A millionaire street beggar in Zimbabwe displays bundles of that nation's increasingly worthless fiat currency. He has an endearing and radiant smile now, but the history of hyperinflation suggests this young man is in for incredibly hard times. Say a prayer for him.
The typical Zimbabwean is a multi-millionaire: The country's per capita gross domestic product is $9 dollars (U.S.), or about 70 million of that country's dollars. But then again, a kilo of chicken goes for 15 million Zimbabwean dollars.
While Zimbabwe's "millionaires" starve, its ruler and his posse feast. Amid chronic shortages of gasoline, food, and other essentials, the sub-cretinous hordes who compose that nation's ruling elite recently raised 3 trillion Zim-dollars to celebrate the Dear Leader's 84th birthday.
Of course, we're not suffering Zimbabwe-style hyperinflation, at least not yet. But here's the cold, unyielding reality: As measured by our current account balance (which is not the sole definitive measure of an economy, I hasten to point out), our country is poorer than Zimbabwe, at least according to the CIA's World Factbook (a fact brought to my attention by the diligent folks who run the Freedom's Phoenix newssite). Of the 163 nations on the CIA's list, Zimbabwe is 95th. The United States is dead last.
Our nation is broke in a way no country has ever been broke before. And as households, Americans are about to grow much poorer.
William Lapp of Advanced Economic Solutions recently told participants a the USDA's Outlook Forum that a wave (there's that image again) of "real food inflation" is about to reach consumers. His assessment was seconded by Larry Pope of Smithfield Foods, the nation's largest pork processor: "I think we need to tell the American consumer that [prices] are going up.... We're seeing cost increases that we've never seen in our business." (Emphasis added.)
Joseph Glauber, the USDA's chief economist, took note of a fact that should be obvious to anybody who's shopped for breakfast cereal recently: The price of wheat has surged dramatically, and stands at nearly $20 a bushel, an increase yet to be fully factored into consumer prices.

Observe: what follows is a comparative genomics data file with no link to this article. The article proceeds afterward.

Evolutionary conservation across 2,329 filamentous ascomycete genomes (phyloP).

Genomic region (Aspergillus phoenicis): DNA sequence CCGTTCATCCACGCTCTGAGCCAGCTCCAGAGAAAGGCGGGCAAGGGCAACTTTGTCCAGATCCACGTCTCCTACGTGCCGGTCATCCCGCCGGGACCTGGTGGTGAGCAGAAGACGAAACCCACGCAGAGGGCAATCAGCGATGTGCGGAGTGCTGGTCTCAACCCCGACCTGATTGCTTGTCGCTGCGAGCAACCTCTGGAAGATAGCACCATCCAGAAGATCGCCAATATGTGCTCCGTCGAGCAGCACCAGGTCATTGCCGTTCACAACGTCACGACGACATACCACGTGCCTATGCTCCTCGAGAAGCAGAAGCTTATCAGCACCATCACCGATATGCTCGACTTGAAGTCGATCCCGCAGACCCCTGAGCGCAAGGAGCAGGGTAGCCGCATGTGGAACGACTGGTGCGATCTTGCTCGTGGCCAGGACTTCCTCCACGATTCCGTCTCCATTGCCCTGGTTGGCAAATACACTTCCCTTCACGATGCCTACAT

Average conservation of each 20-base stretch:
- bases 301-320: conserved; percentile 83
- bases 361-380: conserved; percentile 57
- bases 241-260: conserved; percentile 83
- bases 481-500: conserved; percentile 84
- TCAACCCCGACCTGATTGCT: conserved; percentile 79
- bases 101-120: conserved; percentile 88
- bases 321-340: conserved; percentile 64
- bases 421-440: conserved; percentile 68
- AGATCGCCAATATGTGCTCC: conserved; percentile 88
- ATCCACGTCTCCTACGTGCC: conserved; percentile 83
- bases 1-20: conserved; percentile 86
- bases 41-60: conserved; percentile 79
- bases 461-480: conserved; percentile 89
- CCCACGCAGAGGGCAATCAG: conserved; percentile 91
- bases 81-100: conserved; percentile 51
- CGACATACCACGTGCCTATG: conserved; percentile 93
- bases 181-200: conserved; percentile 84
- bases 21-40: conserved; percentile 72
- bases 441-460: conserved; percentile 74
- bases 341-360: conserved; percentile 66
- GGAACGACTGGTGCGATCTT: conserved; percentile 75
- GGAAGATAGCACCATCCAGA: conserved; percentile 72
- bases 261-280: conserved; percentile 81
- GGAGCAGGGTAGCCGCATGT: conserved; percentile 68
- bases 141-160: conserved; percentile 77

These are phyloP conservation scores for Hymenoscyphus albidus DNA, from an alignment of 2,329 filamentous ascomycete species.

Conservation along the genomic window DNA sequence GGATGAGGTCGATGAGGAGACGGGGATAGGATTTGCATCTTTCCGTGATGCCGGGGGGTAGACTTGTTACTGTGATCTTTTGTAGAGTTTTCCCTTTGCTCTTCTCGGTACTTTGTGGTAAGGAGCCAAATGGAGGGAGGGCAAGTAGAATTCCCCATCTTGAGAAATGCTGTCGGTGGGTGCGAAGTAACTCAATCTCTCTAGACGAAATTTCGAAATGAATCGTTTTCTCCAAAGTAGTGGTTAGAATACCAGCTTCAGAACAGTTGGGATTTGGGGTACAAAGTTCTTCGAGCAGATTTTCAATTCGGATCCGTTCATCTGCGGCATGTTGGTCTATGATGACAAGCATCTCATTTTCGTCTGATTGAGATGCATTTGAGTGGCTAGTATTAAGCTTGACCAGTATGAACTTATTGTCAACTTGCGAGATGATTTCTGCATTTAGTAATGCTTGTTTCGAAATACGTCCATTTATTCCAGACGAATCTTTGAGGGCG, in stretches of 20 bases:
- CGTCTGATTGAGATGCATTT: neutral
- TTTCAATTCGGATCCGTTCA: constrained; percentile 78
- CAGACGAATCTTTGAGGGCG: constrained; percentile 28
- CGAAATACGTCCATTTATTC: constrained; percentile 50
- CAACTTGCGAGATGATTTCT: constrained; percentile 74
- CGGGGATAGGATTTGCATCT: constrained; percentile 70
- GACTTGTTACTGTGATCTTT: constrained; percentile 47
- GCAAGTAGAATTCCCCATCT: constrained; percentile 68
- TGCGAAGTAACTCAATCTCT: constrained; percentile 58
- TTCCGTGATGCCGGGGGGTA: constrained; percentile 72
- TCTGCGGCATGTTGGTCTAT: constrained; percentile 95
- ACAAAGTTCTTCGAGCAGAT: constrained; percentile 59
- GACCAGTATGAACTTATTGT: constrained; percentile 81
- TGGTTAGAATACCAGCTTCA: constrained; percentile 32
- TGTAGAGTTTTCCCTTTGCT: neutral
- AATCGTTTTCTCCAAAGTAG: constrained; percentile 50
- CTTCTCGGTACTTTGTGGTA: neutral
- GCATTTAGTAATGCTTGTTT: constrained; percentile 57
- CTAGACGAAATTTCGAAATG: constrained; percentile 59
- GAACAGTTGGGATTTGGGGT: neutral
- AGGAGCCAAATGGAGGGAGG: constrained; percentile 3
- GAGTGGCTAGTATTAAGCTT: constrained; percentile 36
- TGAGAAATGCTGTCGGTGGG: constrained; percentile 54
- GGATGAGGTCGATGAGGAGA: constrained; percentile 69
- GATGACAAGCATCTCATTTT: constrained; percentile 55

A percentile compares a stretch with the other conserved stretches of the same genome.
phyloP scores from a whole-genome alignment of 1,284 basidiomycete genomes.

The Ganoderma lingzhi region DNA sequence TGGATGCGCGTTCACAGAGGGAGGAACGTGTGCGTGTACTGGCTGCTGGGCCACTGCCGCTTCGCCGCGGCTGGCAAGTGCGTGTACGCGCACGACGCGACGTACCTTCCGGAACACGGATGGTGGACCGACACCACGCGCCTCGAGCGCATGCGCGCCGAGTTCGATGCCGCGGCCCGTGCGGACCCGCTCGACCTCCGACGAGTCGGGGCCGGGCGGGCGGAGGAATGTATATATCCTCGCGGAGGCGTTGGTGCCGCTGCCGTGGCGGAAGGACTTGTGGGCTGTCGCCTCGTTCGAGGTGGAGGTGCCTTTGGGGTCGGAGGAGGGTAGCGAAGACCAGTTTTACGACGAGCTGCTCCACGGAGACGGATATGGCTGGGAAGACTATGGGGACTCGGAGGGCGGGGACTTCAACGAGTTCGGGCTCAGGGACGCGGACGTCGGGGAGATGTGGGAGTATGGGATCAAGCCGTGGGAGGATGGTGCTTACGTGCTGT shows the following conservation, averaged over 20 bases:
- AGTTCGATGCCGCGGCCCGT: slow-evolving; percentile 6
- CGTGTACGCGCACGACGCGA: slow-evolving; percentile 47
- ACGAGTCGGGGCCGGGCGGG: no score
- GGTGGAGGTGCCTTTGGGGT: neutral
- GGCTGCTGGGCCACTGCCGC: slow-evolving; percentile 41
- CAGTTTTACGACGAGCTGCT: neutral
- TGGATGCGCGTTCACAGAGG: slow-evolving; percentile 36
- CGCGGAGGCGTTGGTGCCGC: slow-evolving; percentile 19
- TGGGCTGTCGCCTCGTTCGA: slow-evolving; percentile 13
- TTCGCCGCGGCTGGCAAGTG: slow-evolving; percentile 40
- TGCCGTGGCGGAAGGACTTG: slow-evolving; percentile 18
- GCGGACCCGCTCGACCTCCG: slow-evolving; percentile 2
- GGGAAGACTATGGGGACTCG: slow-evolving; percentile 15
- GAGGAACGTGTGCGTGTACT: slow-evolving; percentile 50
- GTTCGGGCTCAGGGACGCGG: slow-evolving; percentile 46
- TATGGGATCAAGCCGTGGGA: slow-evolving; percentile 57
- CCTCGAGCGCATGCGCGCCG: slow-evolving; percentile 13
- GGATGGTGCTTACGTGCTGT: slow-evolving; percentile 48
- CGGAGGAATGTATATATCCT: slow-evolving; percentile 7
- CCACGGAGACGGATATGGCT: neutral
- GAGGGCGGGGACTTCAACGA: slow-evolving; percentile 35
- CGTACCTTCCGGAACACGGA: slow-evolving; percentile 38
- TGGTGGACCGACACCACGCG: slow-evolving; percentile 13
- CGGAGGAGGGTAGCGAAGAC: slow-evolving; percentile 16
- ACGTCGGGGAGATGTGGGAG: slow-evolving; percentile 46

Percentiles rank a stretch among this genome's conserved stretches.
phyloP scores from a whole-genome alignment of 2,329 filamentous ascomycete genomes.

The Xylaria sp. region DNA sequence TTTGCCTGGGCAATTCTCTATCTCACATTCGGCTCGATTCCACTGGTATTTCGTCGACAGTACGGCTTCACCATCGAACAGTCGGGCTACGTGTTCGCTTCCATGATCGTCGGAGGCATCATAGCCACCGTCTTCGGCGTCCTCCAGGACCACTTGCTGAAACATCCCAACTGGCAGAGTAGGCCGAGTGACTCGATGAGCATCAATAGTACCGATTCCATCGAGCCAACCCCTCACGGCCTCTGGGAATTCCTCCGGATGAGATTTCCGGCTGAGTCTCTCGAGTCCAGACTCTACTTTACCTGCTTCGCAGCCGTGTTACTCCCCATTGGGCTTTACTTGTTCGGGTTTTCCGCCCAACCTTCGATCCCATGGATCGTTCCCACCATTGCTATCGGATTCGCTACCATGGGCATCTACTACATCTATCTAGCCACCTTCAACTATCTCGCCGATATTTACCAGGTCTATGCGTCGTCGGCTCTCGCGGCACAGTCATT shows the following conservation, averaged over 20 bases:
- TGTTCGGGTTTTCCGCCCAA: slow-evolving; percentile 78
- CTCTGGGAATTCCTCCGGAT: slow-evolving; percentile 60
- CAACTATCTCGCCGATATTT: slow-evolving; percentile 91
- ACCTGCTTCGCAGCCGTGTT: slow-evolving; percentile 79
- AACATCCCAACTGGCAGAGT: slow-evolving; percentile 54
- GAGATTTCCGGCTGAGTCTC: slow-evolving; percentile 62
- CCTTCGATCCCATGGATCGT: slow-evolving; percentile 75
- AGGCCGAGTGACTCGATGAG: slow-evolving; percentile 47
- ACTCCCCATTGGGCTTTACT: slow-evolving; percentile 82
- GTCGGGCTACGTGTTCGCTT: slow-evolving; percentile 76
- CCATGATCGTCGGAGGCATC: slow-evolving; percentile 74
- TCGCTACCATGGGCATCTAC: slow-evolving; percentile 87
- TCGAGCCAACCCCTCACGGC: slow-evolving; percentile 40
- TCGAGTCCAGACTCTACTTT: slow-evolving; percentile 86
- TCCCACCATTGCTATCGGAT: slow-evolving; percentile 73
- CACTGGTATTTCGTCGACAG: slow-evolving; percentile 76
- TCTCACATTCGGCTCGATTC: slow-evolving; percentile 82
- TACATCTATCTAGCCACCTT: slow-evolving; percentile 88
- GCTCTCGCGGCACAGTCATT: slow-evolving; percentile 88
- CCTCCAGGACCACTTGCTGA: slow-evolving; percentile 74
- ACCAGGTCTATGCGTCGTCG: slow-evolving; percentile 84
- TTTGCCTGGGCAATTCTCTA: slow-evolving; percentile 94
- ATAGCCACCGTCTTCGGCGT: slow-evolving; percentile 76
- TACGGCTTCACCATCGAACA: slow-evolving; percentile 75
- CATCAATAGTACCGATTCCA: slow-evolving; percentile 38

As Lapp soberly pointed out, we're just at the beginning of this trend. And the kind folks at the United Nations, who never met a problem they couldn't transform into a crisis, or a crisis they couldn't nurture into a full-blown humanitarian catastrophe, is reportedly drawing up plans for food rationing in urban areas should commodity price inflation go hyperbolic and food riots ensue.
Of course, this kind of thing would only happen in desperately impoverished countries without the means to meet the obligations imposed on them by their governments, and whose populations can't afford to buy food. You know, countries like Zimbabwe today ... and perhaps the United States in the near future.
Liberty in Eclipse is on sale now at The Right Source.
*I experienced a moment of mild and bitter amusement reading this observation in the Post story: "U.S. currency is the only legal tender money in the United States, but parties can agree to satisfy a debt by other means."
Oh, really? Well, what if the parties agreed to an exchange of goods for Liberty Dollars, which are either made of, or fully redeemable in, the only constitutionally permissible money -- gold and silver? The Feds regard an equitable transaction between fully informed parties that involves real money to be a species of "forgery." What the Post meant to say, apparently, is that parties are free to conduct transactions using other fiat currencies.
Dum spiro, pugno!